In typical Canadian fashion. the privileged approach was to try and buy an off-the-shelf platform. A stealthy lobbyist managed to slip a spec sheet of the South African G6 wheeled artillery vehicle to people that mattered and a few months later, an evaluation mission was – quite surprisingly – sent to Thaba Tshwane in Pretoria, then off to Johannesburg to witness a live demonstration from the Transvaal Horse Artillery (now known as the Sandfontein Artillery Regiment). That demonstration went well apparently, with the South African gunners of 8 battery hitting targets more than 40 kilometers away with great accuracy and after successively moving from five different firing positions.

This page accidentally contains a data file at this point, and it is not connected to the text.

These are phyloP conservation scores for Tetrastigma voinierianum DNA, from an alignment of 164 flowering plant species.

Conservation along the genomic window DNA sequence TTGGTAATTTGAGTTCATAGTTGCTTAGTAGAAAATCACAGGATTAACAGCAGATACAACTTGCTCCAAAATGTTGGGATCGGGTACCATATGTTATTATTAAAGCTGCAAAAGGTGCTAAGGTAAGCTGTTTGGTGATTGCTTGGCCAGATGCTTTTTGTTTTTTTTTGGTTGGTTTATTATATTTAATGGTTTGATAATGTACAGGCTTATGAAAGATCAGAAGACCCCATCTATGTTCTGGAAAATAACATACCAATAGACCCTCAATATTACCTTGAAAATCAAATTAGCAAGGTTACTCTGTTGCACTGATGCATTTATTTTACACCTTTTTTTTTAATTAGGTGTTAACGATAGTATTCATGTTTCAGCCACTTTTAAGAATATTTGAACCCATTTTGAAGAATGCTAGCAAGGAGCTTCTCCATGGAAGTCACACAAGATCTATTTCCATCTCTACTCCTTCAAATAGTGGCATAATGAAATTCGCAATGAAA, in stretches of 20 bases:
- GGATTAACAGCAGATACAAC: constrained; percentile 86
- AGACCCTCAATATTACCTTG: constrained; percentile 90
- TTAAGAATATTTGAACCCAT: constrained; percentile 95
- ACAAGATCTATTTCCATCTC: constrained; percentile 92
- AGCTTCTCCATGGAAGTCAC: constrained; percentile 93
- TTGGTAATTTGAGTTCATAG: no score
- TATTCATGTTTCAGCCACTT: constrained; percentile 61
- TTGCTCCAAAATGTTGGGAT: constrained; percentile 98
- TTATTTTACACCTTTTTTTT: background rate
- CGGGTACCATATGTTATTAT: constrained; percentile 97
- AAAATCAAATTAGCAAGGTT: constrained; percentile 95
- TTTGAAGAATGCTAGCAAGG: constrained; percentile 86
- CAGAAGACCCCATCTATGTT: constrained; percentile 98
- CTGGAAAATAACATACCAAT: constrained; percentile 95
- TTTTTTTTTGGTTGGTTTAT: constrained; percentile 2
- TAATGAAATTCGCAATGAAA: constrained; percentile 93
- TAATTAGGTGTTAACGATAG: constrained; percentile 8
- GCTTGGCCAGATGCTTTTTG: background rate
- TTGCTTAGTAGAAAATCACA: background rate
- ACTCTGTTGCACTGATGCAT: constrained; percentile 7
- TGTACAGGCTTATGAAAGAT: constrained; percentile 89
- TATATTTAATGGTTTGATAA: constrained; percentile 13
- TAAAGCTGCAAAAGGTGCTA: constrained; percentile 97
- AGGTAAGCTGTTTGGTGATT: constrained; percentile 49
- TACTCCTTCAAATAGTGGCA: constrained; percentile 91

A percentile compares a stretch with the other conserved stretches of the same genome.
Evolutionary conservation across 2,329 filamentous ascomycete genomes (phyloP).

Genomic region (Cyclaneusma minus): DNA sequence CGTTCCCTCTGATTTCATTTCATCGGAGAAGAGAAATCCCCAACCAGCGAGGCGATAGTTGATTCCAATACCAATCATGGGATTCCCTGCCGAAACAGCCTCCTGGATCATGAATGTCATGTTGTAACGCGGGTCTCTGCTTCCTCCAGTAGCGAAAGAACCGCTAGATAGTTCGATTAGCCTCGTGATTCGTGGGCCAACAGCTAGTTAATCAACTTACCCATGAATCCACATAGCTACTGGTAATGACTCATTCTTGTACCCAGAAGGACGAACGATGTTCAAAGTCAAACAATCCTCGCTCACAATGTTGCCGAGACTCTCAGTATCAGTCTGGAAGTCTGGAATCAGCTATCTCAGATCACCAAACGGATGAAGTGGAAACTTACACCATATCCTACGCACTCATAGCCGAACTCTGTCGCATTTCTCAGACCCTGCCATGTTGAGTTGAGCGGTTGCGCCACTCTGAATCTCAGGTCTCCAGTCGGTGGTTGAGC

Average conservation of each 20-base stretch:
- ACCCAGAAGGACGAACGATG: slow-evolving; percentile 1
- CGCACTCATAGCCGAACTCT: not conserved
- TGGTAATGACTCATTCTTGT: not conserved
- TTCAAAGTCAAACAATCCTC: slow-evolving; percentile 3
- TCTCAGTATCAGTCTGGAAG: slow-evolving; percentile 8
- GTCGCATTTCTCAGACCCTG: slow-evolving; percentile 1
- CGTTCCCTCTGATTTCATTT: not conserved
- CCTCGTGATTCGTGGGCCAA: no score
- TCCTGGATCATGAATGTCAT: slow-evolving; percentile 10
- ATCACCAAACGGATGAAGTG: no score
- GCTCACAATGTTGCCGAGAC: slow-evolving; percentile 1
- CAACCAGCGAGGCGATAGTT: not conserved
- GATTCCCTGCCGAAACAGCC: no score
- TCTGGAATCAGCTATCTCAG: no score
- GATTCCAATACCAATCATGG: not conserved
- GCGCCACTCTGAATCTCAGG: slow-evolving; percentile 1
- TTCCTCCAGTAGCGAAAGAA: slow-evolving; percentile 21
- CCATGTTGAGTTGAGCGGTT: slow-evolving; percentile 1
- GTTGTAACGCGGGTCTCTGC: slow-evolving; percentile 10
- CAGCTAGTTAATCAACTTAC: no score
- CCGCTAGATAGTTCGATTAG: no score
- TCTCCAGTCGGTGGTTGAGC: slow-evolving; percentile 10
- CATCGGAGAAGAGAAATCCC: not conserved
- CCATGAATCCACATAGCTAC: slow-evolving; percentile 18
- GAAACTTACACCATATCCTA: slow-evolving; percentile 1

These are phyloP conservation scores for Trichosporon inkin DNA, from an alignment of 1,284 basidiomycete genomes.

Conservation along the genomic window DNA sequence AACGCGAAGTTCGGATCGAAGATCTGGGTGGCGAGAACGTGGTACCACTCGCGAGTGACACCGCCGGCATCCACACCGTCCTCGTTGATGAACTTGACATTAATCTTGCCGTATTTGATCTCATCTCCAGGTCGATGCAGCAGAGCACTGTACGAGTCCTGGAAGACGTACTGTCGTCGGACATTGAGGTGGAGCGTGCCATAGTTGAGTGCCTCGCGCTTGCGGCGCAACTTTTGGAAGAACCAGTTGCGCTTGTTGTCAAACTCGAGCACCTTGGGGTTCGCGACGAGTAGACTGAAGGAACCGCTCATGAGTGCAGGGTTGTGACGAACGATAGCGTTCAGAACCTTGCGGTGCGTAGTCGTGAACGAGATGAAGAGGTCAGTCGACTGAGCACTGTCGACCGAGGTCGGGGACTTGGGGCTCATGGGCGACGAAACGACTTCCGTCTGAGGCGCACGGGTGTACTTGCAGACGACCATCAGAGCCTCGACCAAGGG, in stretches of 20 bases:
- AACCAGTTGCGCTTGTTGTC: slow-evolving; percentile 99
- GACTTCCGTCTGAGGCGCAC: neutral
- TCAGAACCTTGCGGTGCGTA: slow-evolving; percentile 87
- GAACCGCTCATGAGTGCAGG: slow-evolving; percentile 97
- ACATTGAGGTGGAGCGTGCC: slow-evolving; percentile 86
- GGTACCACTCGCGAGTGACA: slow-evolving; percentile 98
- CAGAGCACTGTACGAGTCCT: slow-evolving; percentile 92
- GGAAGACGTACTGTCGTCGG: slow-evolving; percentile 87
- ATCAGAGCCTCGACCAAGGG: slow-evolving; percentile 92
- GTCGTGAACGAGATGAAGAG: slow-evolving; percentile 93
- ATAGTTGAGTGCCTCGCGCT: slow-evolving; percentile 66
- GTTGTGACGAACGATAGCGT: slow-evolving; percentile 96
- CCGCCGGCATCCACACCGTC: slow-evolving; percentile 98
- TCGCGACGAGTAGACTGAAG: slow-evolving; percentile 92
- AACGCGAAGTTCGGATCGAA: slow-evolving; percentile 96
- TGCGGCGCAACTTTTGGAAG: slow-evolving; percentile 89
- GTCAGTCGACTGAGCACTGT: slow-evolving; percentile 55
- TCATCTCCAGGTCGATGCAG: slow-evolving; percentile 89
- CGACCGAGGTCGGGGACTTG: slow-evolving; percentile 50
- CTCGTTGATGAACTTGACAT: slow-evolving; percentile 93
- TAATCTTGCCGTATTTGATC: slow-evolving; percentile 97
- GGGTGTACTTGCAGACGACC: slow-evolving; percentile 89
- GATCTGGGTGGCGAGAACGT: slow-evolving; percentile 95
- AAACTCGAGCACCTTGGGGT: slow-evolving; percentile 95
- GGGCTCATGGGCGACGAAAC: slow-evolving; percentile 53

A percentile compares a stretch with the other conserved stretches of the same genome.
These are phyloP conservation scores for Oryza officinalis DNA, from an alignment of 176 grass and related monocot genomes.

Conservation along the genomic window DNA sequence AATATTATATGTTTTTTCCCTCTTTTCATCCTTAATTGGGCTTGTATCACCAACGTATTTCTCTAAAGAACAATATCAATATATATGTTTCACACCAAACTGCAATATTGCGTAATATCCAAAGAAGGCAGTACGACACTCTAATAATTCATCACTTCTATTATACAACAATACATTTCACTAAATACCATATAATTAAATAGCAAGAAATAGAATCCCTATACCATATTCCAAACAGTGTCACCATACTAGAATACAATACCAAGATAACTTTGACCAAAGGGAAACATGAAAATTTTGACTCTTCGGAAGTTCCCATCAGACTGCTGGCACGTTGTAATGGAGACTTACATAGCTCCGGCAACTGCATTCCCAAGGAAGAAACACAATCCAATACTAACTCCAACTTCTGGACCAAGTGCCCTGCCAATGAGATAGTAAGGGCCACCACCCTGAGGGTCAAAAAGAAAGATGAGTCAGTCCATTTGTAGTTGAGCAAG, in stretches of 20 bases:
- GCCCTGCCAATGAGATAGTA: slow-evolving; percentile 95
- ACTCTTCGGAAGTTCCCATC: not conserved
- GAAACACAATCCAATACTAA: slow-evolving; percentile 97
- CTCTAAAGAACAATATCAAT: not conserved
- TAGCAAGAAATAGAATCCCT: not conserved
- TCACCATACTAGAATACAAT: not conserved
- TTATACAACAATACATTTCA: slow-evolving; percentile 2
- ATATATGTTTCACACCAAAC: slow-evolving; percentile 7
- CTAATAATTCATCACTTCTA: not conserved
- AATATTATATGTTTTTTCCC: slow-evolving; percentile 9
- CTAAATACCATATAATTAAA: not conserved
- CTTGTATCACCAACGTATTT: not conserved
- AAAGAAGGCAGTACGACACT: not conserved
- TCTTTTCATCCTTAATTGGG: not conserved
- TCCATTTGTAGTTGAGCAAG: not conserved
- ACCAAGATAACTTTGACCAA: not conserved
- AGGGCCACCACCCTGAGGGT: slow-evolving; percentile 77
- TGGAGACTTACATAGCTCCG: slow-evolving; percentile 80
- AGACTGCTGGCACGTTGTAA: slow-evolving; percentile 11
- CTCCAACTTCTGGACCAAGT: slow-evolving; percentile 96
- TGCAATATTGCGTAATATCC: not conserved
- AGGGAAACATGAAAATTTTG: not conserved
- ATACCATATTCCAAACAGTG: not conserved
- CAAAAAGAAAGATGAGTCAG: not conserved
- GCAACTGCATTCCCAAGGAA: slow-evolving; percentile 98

A mere five weeks later, 16 guns were ordered, but for a variety of reasons, these guns weren’t delivered until 2020, a whopping twelve years later, long after they could be of use in Canada’s longest deployment. The system went through a number of modifications and is now operational in the Canadian Forces under the name of Kodiak (the official designation being the C887, High Mobility Artillery System (or “H-Mass” among gunners), but most army personnel now refers to the system as simply the Kodiak (not to be mistaken with the Leopard 2-based gen3 AEV).

Externally, the most immediate difference with the original G6 is the M284 gun in lieu of the quite excellent G5 (itself based on a Canadian gun, the GC-45). This is considered by most analysis to be a step back in pure ballistic envelope. Canada chose this barrel for interoperability reasons with the US Army, and the change is the main culprit for the system taking so long to reach operational status.